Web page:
Once you’ve completed this step, you will have a highly targeted list of sites.
Step 3: Decide on your technology platform
There are three ways to serve your ads.
- hosted on your own server
- from a free ad server
- from a paid ad server
Don’t host ads on your own server.
Once you scale to advertising on several sites, the traffic will slow down your server and slow down the loading time of the site the ad appears on.
The publisher won’t be happy.
Instead, use a reliable ad server.
That’s it. You just give them the code. It’s ready to go. It’s being monitored. You know exactly how well it’s doing.
– Andrew Warner, on the simplicity of ad servers
Ad servers work like this:
- upload creatives/images;
- input the URL you want to link to;
- system generates code;
- it’s pasted into site to replace existing ads or in rotation.
There is also a free method of serving ads called doubleclick for publishers.
Ask your target publisher to sign up, and follow the steps for displaying ads on their site.
The advantage of using a paid ad server is you have full control of the process.
Use a tool like AdShuffle and you’ll be able to set up the ads yourself and just send the display code to the publisher.
With paid ad servers there is usually a minimum spend (i.e, $50) based on a charge per impression (i.e, $0.01 to $0.05 for 1000 impressions).
Using an ad server also provides accountability.
Since you will likely be buying ads on a CPM (cost per 1000 views) basis, the ad server provides a neutral third party reference for the number of views.
The publisher can’t con you – you just pay whatever amount the ad server says.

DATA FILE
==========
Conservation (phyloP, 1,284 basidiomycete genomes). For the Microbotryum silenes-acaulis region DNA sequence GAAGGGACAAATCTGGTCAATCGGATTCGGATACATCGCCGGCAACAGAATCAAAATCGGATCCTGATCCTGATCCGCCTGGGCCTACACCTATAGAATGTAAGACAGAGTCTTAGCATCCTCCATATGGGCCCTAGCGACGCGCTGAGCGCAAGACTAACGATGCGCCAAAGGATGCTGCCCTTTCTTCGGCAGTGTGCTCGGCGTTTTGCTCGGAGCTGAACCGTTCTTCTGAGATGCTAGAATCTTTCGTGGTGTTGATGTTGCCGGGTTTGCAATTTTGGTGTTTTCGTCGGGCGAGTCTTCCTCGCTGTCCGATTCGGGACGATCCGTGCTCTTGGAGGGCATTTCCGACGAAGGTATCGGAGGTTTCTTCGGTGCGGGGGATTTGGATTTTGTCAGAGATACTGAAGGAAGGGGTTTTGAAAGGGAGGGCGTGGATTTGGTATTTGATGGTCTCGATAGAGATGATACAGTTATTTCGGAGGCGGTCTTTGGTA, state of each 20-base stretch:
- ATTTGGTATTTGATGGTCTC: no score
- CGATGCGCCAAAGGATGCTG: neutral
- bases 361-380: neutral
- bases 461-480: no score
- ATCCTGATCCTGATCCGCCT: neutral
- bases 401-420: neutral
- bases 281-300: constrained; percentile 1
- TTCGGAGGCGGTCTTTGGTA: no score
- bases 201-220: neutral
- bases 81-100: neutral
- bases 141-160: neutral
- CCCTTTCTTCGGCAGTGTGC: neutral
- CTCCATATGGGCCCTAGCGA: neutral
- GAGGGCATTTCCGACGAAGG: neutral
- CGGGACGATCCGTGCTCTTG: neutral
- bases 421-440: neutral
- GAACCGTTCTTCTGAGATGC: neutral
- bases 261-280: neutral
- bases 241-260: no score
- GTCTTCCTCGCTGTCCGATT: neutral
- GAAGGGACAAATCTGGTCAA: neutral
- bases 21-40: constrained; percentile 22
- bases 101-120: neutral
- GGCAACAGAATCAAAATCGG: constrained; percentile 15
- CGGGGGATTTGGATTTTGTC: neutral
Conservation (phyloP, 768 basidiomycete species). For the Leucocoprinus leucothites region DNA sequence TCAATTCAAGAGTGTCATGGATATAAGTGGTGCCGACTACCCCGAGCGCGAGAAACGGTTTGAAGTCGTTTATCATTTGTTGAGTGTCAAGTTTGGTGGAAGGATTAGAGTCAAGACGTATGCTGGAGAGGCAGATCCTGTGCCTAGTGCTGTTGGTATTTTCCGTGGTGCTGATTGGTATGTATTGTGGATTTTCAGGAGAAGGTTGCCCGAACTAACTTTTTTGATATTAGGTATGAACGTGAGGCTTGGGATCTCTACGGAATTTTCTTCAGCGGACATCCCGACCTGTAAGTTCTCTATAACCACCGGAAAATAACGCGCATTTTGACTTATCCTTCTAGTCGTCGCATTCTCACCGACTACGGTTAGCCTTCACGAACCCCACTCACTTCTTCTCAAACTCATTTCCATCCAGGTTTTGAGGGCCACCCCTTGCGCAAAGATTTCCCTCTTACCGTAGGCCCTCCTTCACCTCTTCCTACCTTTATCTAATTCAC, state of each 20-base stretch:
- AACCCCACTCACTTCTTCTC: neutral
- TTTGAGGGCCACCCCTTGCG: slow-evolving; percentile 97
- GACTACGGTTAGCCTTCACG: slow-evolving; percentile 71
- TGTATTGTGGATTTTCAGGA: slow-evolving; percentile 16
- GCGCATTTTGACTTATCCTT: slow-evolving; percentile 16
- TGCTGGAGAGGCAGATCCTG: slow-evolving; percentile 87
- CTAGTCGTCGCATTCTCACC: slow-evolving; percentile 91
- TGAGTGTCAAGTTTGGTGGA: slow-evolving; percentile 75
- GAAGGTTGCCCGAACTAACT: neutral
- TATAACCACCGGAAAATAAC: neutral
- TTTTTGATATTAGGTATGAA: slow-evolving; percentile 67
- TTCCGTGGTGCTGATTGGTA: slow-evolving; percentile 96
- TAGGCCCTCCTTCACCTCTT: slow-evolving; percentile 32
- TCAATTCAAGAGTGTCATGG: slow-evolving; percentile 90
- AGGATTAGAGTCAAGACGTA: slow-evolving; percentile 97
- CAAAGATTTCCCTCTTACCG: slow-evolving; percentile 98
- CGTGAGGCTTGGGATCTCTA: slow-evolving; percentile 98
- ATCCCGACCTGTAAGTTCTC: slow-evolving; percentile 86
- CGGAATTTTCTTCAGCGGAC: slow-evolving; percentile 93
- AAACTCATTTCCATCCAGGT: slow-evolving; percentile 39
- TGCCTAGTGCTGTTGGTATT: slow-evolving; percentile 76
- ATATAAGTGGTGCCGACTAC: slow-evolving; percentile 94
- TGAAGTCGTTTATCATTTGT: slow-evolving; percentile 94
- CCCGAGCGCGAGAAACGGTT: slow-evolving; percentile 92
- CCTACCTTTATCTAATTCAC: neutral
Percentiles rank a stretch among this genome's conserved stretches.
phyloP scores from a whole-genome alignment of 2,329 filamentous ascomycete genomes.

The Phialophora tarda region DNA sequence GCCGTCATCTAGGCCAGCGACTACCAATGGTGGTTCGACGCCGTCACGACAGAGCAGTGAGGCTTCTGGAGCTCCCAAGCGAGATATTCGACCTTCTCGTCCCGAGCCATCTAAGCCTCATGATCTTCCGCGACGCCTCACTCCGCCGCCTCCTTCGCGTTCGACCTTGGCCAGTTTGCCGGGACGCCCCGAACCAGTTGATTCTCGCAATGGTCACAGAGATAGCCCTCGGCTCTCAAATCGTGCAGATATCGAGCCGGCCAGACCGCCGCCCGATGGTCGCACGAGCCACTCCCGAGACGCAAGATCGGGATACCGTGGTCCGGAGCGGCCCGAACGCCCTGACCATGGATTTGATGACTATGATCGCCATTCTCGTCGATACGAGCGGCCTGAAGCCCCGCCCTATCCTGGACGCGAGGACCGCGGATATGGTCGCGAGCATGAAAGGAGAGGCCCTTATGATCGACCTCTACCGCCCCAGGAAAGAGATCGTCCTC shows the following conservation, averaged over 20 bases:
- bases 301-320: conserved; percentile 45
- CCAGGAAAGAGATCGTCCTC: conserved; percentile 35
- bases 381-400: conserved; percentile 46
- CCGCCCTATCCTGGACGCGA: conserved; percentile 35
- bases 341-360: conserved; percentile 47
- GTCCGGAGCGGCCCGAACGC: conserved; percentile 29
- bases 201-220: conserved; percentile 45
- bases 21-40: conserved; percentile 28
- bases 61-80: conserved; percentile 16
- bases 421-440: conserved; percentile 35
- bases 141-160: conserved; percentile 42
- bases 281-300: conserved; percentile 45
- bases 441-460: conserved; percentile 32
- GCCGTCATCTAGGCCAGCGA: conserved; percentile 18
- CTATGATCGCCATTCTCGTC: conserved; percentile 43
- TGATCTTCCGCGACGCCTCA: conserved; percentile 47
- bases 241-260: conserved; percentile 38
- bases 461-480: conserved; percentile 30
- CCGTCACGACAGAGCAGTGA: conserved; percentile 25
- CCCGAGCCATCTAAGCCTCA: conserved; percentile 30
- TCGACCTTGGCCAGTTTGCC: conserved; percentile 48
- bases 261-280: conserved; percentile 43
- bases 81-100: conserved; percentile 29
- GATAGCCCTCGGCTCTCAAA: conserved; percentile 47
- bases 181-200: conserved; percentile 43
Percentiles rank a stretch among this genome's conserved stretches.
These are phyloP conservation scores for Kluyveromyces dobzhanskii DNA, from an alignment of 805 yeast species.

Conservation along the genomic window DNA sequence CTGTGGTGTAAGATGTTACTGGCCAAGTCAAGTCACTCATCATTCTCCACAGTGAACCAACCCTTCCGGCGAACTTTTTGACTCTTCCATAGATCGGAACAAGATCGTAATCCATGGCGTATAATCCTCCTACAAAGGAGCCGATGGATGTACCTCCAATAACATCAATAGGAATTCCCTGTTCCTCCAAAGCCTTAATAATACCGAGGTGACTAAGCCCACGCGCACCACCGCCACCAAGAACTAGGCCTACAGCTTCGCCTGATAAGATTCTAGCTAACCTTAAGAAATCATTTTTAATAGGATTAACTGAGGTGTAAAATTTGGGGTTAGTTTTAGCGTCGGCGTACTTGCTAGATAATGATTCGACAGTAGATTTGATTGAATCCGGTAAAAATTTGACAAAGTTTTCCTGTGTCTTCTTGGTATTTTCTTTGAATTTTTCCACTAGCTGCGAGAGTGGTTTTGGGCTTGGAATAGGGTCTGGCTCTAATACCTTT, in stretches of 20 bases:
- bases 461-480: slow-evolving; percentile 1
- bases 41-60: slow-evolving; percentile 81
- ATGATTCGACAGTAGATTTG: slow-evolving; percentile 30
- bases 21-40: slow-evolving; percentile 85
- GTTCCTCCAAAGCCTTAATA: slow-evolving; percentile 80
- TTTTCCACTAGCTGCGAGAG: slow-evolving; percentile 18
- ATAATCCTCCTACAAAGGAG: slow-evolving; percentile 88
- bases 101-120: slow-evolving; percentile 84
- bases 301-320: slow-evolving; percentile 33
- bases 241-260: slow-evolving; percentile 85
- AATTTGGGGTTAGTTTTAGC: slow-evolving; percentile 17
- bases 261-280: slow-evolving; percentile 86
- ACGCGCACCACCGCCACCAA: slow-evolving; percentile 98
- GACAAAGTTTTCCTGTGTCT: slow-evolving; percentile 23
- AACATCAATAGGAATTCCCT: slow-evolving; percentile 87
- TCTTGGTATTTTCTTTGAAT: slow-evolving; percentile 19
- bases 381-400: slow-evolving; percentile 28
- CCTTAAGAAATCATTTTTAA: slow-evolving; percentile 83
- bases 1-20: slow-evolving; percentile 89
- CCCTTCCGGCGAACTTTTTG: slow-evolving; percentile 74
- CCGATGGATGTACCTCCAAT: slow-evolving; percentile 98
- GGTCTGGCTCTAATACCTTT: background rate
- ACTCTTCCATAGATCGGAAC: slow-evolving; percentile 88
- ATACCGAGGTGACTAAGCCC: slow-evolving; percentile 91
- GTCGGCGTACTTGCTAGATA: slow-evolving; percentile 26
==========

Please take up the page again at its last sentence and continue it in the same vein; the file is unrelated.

Next, you want to track your ad performance.
Use Google URL builder to create trackable links for your ads. Build a separate URL for each ad.
Note the amount of click-thrus you get, but this isn’t the metric that matters.
You want to combine this with Google analytics to find the traffic that converts best – whether that means subscriptions or sales.
For a good start optimizing your ads, use MixRank.
Input a competitor’s website to find out where they are displaying ads and what designs have the best position.
A higher position means that it is working for them.
For example, if you see that “free coupons – print now” is performing better than “free grocery coupons”, you can use that kind of copy in your own ads.
The final step is reaching out to the publishers.
Step 4: Reach out to the publishers
You want to basically send a few emails, do a buy and then move on to somewhere else because you want to be able to do this quickly and you want to be able to do it at scale.
– Ilya Lichenstein, on reaching out
The first thing you need to know is whether or not a site accepts advertising.
Some will have a page dedicated to advertising information.
It should tell you exactly who to reach the publisher and may even have prices.